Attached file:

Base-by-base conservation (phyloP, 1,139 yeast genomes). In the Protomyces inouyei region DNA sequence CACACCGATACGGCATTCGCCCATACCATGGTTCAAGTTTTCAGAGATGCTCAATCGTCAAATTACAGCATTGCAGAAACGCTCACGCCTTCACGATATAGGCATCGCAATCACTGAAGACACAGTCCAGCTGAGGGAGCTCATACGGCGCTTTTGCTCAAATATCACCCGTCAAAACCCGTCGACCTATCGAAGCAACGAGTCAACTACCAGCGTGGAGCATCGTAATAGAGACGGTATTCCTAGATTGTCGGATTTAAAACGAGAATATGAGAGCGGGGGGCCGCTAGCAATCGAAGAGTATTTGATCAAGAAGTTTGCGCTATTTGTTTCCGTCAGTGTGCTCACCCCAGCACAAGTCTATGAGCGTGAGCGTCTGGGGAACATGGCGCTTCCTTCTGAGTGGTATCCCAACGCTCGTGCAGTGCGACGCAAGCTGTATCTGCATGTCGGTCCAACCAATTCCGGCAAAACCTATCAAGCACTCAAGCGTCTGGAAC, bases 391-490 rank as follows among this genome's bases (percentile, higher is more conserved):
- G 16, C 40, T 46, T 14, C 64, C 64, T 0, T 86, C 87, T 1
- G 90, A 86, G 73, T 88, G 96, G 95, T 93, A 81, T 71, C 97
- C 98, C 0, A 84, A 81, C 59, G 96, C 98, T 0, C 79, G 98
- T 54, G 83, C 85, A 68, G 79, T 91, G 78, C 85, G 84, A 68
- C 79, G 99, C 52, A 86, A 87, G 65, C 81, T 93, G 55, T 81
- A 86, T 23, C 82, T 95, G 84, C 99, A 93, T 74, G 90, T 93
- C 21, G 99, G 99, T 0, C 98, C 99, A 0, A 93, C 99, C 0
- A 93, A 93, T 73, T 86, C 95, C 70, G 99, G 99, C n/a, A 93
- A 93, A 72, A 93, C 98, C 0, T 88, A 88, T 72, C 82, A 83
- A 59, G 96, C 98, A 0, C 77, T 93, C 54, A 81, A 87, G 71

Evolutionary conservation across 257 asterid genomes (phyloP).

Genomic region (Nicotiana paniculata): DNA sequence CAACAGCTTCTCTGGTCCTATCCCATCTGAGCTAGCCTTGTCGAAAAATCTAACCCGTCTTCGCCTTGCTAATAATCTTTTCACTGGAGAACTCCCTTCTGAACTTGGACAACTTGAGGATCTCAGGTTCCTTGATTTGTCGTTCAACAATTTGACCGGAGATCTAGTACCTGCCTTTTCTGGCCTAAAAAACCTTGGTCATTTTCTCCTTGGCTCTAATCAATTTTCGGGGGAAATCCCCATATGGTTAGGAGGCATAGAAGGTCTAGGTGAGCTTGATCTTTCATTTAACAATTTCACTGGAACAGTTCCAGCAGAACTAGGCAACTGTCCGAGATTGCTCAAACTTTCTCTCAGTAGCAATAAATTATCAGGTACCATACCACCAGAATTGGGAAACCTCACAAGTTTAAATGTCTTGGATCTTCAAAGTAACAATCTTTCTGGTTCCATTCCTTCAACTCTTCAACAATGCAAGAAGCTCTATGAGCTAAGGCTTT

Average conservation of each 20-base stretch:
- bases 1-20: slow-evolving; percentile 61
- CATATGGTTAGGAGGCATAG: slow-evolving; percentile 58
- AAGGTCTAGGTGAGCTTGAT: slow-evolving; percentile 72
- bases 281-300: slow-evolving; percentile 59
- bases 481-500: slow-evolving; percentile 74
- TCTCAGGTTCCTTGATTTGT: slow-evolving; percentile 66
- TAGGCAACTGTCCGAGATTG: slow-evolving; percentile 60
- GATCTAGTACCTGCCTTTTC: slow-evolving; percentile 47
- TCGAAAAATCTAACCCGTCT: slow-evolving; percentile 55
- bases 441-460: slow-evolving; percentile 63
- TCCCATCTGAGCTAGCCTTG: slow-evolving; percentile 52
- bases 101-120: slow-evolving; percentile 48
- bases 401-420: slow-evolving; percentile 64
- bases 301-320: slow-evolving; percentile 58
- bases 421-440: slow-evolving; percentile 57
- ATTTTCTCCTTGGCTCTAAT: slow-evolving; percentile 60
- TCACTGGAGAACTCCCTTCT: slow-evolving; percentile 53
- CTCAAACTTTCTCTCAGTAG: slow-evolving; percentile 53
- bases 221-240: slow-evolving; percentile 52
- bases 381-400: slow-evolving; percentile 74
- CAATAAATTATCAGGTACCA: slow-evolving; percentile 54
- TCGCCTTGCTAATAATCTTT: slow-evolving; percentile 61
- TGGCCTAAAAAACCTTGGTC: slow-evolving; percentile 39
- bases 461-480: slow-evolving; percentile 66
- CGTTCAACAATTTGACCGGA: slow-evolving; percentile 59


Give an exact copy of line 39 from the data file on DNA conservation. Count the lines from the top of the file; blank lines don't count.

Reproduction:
- CGTTCAACAATTTGACCGGA: slow-evolving; percentile 59